MPC’s David Miles open to changes at the Bank… but only in a crisis

How can an MPC member be bullish and still want more quantitative easing? David Miles explains the apparent paradox to Russell Lynch

It's a welcome change to hear a bit of optimism on the economy after dire growth figures triggered a predictable flurry of triple-dip recession headlines last week. The unlikely source is the Bank of England's Monetary Policy Committee member David Miles, whose upbeat attitude is initially difficult to square with his calls for an extra £25bn to be pumped into the UK through quantitative easing.

Since the departure of Adam Posen last autumn, he's been the sole standard bearer for more money printing, but is yet to convince colleagues. It's certainly a bold demand, with concerns over inflation to the fore and the consumer prices index likely to be heading above 3 per cent in the summer. A host of one-offs - VAT rises, oil shocks and food prices - have blown the MPC away from the totemic 2 per cent target for most of the past five years and the cost of living now stands at 2.7 per cent.

Mr Miles has sat on the MPC since 2009, joining from his previous job as Morgan Stanley's chief UK economist to take residence in the Bank's eyrie of offices for MPC members overlooking the Royal Exchange in the heart of the City. Before joining the investment bank he carried out a review of the mortgage market for the-then Chancellor, Gordon Brown, in 2003: later he - presciently - predicted a housing crash in November 2006.

The UK is in a low productivity bind, using more to produce less, which continues to puzzle the Bank's finest minds, including Mr Miles. The economy sank another 0.3 per cent between October and December, while employment bizarrely hit a record high of nearly 30 million. But Mr Miles is advocating more QE because he thinks there is more room for a weak economy to grow without pushing up inflation and argues we're at risk of permanent damage by failing to act. This puts him at odds with the MPC's hawks, arguing of the dangers of more stimulus simply fuelling inflation, if there isn't as much slack in the economy due to recession as thought.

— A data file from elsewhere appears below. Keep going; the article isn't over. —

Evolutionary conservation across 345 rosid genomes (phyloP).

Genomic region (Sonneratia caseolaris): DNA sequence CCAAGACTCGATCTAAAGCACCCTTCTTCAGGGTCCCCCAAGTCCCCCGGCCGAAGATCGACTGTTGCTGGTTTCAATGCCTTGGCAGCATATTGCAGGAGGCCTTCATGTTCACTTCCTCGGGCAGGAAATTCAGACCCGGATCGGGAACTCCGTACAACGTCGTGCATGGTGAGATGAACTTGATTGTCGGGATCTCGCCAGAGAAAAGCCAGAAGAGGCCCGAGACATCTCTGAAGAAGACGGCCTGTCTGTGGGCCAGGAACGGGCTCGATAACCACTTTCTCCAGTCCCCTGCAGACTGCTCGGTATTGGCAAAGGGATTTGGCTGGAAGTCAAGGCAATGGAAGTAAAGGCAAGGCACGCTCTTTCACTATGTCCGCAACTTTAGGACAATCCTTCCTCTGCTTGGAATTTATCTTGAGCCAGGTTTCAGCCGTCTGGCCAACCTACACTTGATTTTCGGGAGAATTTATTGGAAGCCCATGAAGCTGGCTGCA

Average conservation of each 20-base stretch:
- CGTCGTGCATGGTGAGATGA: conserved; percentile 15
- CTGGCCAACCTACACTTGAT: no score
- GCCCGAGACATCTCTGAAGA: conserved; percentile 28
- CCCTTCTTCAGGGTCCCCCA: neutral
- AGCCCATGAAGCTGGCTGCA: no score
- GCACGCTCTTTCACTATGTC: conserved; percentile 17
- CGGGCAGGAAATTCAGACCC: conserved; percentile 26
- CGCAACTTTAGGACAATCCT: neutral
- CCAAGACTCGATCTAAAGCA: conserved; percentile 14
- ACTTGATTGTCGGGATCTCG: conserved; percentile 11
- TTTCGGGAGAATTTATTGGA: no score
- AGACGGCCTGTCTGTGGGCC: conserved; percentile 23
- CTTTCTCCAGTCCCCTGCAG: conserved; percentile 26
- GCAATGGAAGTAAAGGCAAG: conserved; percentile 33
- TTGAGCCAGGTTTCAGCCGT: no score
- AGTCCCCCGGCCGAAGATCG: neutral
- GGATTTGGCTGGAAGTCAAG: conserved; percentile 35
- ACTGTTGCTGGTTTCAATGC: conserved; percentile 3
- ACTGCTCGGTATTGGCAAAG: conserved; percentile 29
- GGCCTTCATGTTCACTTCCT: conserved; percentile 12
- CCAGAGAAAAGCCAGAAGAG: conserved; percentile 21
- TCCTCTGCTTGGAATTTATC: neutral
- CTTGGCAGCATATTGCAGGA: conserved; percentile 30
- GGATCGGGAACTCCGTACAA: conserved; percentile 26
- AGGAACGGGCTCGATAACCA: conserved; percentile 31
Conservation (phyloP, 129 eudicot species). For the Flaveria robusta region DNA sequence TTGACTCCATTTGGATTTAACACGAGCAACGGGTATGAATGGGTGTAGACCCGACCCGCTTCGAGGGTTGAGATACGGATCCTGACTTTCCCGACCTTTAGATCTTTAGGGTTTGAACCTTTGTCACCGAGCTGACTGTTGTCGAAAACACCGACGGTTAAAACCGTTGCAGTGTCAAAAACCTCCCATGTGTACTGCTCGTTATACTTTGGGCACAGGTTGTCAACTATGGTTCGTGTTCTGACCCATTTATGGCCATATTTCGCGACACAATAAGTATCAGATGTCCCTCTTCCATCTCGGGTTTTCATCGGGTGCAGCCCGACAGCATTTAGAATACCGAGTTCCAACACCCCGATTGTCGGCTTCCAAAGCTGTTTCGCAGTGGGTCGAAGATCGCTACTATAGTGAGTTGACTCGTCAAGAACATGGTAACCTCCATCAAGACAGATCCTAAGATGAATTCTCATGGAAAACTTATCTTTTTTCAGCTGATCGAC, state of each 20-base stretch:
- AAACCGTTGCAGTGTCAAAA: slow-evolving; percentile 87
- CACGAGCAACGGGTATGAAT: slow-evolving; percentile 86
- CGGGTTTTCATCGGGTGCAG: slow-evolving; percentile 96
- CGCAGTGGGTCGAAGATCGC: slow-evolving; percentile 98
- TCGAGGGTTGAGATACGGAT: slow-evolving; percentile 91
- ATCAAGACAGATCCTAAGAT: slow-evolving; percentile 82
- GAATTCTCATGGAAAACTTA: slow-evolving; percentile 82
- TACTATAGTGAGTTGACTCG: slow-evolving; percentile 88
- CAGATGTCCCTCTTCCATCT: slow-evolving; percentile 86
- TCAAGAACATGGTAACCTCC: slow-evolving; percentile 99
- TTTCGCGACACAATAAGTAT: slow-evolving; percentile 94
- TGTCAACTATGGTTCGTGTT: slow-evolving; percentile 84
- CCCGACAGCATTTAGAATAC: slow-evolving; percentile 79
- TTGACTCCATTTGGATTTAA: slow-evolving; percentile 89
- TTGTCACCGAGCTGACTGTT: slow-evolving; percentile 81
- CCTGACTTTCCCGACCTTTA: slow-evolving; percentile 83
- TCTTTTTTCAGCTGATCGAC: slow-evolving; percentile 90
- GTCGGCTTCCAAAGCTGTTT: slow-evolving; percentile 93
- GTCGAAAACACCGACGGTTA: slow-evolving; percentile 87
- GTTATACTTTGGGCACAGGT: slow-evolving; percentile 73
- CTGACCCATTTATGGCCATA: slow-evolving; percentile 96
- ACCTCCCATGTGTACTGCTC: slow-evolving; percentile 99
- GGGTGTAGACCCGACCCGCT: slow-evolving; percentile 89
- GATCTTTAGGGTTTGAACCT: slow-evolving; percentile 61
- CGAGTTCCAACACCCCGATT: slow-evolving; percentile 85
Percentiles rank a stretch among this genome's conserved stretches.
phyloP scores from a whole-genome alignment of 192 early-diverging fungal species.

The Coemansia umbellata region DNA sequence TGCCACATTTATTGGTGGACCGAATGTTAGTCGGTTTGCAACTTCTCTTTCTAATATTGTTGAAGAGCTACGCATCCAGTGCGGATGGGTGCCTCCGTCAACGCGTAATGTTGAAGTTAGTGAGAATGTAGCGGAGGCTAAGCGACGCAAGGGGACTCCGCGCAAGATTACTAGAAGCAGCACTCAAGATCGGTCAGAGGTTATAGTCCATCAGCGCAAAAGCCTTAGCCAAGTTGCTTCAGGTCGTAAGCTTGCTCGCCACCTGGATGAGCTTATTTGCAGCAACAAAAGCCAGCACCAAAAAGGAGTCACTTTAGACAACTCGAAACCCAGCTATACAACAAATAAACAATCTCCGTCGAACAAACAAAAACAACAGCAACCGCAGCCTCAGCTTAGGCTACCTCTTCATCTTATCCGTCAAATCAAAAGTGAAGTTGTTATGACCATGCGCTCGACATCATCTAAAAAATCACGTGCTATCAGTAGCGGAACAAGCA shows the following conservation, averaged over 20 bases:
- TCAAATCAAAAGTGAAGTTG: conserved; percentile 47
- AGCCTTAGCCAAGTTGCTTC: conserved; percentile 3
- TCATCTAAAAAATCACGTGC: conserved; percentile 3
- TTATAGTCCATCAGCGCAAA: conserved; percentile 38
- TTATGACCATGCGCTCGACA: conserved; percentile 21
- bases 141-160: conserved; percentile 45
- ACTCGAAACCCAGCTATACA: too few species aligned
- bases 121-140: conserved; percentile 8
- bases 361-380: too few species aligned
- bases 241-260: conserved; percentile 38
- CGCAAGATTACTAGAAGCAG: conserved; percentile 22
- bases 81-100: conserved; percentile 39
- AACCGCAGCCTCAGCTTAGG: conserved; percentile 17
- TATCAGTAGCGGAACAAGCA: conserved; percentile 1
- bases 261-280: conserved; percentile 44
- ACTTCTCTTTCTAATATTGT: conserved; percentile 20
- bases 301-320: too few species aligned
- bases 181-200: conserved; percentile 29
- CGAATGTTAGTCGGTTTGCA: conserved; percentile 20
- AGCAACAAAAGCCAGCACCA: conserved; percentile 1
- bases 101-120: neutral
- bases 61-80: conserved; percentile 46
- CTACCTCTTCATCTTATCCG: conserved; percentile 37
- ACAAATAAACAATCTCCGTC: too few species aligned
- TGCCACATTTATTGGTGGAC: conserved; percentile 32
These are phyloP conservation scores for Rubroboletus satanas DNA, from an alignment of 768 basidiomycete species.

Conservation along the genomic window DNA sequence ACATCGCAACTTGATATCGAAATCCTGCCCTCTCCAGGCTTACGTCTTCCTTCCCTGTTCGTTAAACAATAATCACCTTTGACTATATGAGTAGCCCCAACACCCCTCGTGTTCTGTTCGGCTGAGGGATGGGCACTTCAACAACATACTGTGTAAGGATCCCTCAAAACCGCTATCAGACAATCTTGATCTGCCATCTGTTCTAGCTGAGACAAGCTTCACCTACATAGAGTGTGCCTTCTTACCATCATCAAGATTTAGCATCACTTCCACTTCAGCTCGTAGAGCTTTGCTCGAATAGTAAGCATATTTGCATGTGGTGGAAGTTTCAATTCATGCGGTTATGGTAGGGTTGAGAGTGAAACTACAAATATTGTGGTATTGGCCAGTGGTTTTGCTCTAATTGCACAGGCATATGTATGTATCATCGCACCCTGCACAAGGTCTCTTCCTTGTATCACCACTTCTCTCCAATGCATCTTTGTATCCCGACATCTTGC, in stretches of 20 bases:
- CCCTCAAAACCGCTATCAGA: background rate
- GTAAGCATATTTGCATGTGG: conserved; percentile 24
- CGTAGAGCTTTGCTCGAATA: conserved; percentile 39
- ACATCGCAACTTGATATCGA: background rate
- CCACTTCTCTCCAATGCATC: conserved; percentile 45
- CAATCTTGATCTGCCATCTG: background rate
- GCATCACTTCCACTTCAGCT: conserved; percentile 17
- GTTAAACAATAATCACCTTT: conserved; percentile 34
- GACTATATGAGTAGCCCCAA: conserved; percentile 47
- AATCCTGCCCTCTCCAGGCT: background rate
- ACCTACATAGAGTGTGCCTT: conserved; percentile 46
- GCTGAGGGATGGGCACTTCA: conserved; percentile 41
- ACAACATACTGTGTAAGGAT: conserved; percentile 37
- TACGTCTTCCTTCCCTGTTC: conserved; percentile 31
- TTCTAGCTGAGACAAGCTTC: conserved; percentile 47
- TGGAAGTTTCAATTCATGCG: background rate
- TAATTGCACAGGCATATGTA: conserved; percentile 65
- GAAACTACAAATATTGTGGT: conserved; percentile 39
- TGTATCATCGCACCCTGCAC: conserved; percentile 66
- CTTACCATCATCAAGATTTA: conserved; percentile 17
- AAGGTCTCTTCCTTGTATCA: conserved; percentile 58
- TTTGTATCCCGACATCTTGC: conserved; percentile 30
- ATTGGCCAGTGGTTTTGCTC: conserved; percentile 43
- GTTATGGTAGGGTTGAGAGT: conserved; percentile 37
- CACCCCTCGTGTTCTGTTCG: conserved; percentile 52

Mr Miles says: "There is a bit of noise in there but if you look back over the last year or so growth is pretty close to zero. I'm a bit more optimistic that growth is going to pick up … but I suspect that it will still remain for the next year or so beneath what you might call the average cruising speed for the British economy.

"If that is true, I think we will have growth which will not reduce the amount of spare capacity or slack in the economy, and I think domestically generated inflation pressures remain pretty muted.

"The strongest sign of that is what is happening in the labour market, where wage settlements have remained at very low levels even though inflation has been above the target. I suspect that if we were able to generate stronger growth, rather than that increasing substantially inflation pressures - it would more likely show up in stronger productivity growth."

He warns pointedly: "The danger of remaining in a situation where growth and demand are very anaemic and weak is that you actually reduce the productive capacity of the economy."

The minutes show doubts among his MPC colleagues over the impact of further QE, leading to speculation the Bank might shelve it. Mr Miles describes QE as a "very powerful tool" and is at the "optimistic end of the spectrum" on its effectiveness, although he admits nobody at the Bank feels very sure. More certain is that another burst of QE would be bad news for the pound, down 2.9 per cent against a basket of currencies this year. With the UK's high current account deficit offering signs a high pound is hindering efforts to rebalance the economy, Mr Miles expects the pressure on sterling to continue: "I think there's a case that sterling may not have yet found its right level."

But one thing he seems convinced about is that there is a way back for the British economy and the squeezed pay packets of its workforce. "I'm certainly not so pessimistic as to believe that for the next five or 10 years we will continue to be in a situation where most people are accepting an annual wage settlement below the rate of inflation. That's where we have been for the last three or four years. I don't think this is a permanent feature of the economy."

Mr Miles also believes the real-term pay cuts endured by most workers will be over before long, "a year or 18 months down the road".

He says: "There is a pessimistic view that the mess we've been in, the financial crisis and the aftermath of it means that in the future we should expect growth to be very substantially lower than the 2-2.5 per cent level. I'm not convinced by that and I think it is likely that the cruising speed of the economy may well get back to that long-run average. I don't think we have to put up with half or 1 per cent growth for the rest of our lives."

Households under pressure, and in particular the Chancellor facing another year of bust borrowing forecasts, will hope he's right sooner rather than later.